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Gosh, it was nice to hear this story. Years ago, an old boyfriend opened up to me after a five year relationship about his leaving the military. After years of lies, a fight on his utilization of the GI Bill brought the truth forward.

 

My boyfriend had been dishonorably discharged from the military for being a pedophile.

 

(If you're reading this, woman from the podcast, I understand trying to save the person. I understand how hurt you are, and how angry. That feeling of being unclean, I get it. You aren't alone.)

 

What I've found most awful about the experience was the lack of support for all parties. The woman on the podcast hit the nail on the head about the lack of support groups for those tangentially involved with pedophilia. It's hard to feel so disgusted with yourself, with them, with the justice system, and have to remain silent. I was afraid to research pedophilia on the internet, for fear that I would get flagged as a predator! It seems ridiculous, but it's true.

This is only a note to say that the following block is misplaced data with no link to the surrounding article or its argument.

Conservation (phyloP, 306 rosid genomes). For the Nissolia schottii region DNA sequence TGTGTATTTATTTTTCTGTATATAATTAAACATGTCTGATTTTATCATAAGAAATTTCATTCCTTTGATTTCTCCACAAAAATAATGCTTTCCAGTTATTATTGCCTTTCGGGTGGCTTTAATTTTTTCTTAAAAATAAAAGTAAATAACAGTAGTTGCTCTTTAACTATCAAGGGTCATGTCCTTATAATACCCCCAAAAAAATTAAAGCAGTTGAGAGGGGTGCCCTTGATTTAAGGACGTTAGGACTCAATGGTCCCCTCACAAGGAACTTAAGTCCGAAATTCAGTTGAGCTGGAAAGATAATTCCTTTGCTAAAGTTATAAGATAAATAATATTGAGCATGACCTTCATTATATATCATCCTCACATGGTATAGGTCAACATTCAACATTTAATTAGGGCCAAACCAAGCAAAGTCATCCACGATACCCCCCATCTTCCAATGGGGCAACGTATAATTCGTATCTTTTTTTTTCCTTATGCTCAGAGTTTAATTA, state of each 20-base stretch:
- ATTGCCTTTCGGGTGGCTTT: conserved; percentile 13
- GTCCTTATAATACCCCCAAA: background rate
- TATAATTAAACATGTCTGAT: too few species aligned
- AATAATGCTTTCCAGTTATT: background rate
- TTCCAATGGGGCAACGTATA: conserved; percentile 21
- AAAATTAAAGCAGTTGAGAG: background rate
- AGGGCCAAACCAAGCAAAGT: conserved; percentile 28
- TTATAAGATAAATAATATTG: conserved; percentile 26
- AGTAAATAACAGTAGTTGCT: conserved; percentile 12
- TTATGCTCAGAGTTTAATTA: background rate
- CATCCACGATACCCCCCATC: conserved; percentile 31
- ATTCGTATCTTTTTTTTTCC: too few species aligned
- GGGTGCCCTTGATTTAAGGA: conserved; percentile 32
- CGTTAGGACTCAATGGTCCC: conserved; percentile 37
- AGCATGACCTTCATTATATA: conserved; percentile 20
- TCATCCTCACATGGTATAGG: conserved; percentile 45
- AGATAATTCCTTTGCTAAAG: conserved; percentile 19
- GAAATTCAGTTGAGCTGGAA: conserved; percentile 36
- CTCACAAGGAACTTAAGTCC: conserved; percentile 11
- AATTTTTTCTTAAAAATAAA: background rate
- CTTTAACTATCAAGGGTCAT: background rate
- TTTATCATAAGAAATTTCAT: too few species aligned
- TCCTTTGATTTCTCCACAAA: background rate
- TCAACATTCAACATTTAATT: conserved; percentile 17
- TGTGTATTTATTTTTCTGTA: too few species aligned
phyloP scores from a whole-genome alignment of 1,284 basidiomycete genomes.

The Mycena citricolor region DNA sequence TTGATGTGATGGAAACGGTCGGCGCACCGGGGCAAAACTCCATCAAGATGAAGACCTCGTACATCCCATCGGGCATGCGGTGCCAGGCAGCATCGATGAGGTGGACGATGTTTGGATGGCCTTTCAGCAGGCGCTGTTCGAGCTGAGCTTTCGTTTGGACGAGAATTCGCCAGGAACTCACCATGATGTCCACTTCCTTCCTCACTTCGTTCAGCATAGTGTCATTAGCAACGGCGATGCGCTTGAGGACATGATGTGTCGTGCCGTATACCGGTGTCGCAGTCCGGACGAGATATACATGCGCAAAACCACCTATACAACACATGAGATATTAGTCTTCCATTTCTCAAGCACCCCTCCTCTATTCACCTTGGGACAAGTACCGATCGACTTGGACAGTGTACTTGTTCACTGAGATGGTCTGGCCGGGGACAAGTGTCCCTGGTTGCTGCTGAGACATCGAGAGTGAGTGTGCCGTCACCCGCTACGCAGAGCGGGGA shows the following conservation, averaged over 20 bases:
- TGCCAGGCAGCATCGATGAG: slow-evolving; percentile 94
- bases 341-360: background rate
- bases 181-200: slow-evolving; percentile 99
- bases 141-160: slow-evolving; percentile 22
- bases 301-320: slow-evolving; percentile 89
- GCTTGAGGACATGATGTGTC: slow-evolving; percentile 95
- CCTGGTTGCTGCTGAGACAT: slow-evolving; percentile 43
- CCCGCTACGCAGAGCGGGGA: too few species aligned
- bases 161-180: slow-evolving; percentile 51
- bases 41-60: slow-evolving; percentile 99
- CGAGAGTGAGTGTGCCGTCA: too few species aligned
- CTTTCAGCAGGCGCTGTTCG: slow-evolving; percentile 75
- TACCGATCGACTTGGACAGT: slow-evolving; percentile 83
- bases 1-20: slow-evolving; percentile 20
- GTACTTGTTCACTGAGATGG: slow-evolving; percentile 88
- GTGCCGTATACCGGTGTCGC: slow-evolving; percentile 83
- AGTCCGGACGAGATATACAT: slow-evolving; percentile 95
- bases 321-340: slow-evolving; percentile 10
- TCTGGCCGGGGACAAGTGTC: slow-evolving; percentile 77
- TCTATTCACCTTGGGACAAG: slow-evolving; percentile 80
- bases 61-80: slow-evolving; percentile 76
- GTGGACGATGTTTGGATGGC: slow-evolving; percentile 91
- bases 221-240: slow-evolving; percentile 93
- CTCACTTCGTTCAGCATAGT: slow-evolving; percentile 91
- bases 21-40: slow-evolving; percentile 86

There are few, almost zero mental health professionals who specialize in sexual predation, and how could they? We view predilection towards the innocent as a crime rather than a psychiatric disorder. A pedophile is a potential child predator, there is no way around that. However, there aren't many avenues for potential predators to seek the mental help they need, as pedophile and child molester have become synonymous.